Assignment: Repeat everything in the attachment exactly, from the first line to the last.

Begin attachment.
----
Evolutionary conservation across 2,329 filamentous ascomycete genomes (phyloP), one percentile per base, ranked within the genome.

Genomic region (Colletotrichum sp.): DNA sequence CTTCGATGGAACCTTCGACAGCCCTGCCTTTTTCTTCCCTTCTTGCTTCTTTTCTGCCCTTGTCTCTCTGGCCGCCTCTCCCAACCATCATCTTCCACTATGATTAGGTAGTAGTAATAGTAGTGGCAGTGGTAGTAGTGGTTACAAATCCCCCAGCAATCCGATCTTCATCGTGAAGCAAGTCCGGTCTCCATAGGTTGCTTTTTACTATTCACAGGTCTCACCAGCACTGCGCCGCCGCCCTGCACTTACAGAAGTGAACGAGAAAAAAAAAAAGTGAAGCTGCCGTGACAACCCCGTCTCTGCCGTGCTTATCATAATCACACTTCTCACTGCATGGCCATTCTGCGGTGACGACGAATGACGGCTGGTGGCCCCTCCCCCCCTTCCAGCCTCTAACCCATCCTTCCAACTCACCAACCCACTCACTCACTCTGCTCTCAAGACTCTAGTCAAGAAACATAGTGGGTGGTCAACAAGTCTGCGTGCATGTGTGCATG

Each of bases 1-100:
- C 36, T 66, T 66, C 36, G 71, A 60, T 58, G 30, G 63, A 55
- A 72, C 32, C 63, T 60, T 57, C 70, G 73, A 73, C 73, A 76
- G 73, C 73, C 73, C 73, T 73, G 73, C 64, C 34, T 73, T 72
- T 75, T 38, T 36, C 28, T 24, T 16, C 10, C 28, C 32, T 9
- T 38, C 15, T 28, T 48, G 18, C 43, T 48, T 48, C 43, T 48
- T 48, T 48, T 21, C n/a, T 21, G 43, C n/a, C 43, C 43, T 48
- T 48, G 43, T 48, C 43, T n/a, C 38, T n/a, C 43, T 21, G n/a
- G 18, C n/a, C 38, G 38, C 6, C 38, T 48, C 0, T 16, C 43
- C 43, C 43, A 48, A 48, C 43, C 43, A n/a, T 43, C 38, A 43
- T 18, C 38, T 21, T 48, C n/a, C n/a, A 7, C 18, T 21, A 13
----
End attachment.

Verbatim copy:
Evolutionary conservation across 2,329 filamentous ascomycete genomes (phyloP), one percentile per base, ranked within the genome.

Genomic region (Colletotrichum sp.): DNA sequence CTTCGATGGAACCTTCGACAGCCCTGCCTTTTTCTTCCCTTCTTGCTTCTTTTCTGCCCTTGTCTCTCTGGCCGCCTCTCCCAACCATCATCTTCCACTATGATTAGGTAGTAGTAATAGTAGTGGCAGTGGTAGTAGTGGTTACAAATCCCCCAGCAATCCGATCTTCATCGTGAAGCAAGTCCGGTCTCCATAGGTTGCTTTTTACTATTCACAGGTCTCACCAGCACTGCGCCGCCGCCCTGCACTTACAGAAGTGAACGAGAAAAAAAAAAAGTGAAGCTGCCGTGACAACCCCGTCTCTGCCGTGCTTATCATAATCACACTTCTCACTGCATGGCCATTCTGCGGTGACGACGAATGACGGCTGGTGGCCCCTCCCCCCCTTCCAGCCTCTAACCCATCCTTCCAACTCACCAACCCACTCACTCACTCTGCTCTCAAGACTCTAGTCAAGAAACATAGTGGGTGGTCAACAAGTCTGCGTGCATGTGTGCATG

Each of bases 1-100:
- C 36, T 66, T 66, C 36, G 71, A 60, T 58, G 30, G 63, A 55
- A 72, C 32, C 63, T 60, T 57, C 70, G 73, A 73, C 73, A 76
- G 73, C 73, C 73, C 73, T 73, G 73, C 64, C 34, T 73, T 72
- T 75, T 38, T 36, C 28, T 24, T 16, C 10, C 28, C 32, T 9
- T 38, C 15, T 28, T 48, G 18, C 43, T 48, T 48, C 43, T 48
- T 48, T 48, T 21, C n/a, T 21, G 43, C n/a, C 43, C 43, T 48
- T 48, G 43, T 48, C 43, T n/a, C 38, T n/a, C 43, T 21, G n/a
- G 18, C n/a, C 38, G 38, C 6, C 38, T 48, C 0, T 16, C 43
- C 43, C 43, A 48, A 48, C 43, C 43, A n/a, T 43, C 38, A 43
- T 18, C 38, T 21, T 48, C n/a, C n/a, A 7, C 18, T 21, A 13